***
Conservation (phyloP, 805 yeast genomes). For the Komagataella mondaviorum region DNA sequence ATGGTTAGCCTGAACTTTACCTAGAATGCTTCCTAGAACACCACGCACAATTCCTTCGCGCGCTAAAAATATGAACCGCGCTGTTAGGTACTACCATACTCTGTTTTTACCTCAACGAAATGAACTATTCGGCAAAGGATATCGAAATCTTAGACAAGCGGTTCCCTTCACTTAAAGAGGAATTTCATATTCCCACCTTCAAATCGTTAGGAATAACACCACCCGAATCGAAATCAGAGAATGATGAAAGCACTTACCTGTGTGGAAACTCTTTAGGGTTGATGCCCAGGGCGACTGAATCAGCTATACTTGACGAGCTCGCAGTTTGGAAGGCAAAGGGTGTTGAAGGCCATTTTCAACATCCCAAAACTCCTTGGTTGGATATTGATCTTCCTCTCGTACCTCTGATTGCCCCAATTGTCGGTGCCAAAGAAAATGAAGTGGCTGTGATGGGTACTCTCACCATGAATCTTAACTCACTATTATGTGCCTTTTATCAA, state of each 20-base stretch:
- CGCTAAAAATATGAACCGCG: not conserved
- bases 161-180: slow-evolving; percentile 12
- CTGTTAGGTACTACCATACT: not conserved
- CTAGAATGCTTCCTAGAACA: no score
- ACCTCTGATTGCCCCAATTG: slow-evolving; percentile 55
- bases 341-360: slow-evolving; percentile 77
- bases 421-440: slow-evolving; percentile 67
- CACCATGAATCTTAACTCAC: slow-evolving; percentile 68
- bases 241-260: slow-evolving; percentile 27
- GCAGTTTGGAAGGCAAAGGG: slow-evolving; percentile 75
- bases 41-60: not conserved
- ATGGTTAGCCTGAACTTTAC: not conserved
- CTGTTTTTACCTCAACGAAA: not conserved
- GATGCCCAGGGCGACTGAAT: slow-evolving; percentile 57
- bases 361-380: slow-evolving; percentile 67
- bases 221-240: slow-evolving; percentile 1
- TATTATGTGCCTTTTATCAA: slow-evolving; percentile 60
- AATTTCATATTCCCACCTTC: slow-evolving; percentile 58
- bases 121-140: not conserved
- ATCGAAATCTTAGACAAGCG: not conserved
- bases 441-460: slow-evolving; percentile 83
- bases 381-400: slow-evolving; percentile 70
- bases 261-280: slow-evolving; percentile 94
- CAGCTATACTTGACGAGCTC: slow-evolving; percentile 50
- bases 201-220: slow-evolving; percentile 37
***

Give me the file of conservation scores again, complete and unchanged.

Conservation (phyloP, 805 yeast genomes). For the Komagataella mondaviorum region DNA sequence ATGGTTAGCCTGAACTTTACCTAGAATGCTTCCTAGAACACCACGCACAATTCCTTCGCGCGCTAAAAATATGAACCGCGCTGTTAGGTACTACCATACTCTGTTTTTACCTCAACGAAATGAACTATTCGGCAAAGGATATCGAAATCTTAGACAAGCGGTTCCCTTCACTTAAAGAGGAATTTCATATTCCCACCTTCAAATCGTTAGGAATAACACCACCCGAATCGAAATCAGAGAATGATGAAAGCACTTACCTGTGTGGAAACTCTTTAGGGTTGATGCCCAGGGCGACTGAATCAGCTATACTTGACGAGCTCGCAGTTTGGAAGGCAAAGGGTGTTGAAGGCCATTTTCAACATCCCAAAACTCCTTGGTTGGATATTGATCTTCCTCTCGTACCTCTGATTGCCCCAATTGTCGGTGCCAAAGAAAATGAAGTGGCTGTGATGGGTACTCTCACCATGAATCTTAACTCACTATTATGTGCCTTTTATCAA, state of each 20-base stretch:
- CGCTAAAAATATGAACCGCG: not conserved
- bases 161-180: slow-evolving; percentile 12
- CTGTTAGGTACTACCATACT: not conserved
- CTAGAATGCTTCCTAGAACA: no score
- ACCTCTGATTGCCCCAATTG: slow-evolving; percentile 55
- bases 341-360: slow-evolving; percentile 77
- bases 421-440: slow-evolving; percentile 67
- CACCATGAATCTTAACTCAC: slow-evolving; percentile 68
- bases 241-260: slow-evolving; percentile 27
- GCAGTTTGGAAGGCAAAGGG: slow-evolving; percentile 75
- bases 41-60: not conserved
- ATGGTTAGCCTGAACTTTAC: not conserved
- CTGTTTTTACCTCAACGAAA: not conserved
- GATGCCCAGGGCGACTGAAT: slow-evolving; percentile 57
- bases 361-380: slow-evolving; percentile 67
- bases 221-240: slow-evolving; percentile 1
- TATTATGTGCCTTTTATCAA: slow-evolving; percentile 60
- AATTTCATATTCCCACCTTC: slow-evolving; percentile 58
- bases 121-140: not conserved
- ATCGAAATCTTAGACAAGCG: not conserved
- bases 441-460: slow-evolving; percentile 83
- bases 381-400: slow-evolving; percentile 70
- bases 261-280: slow-evolving; percentile 94
- CAGCTATACTTGACGAGCTC: slow-evolving; percentile 50
- bases 201-220: slow-evolving; percentile 37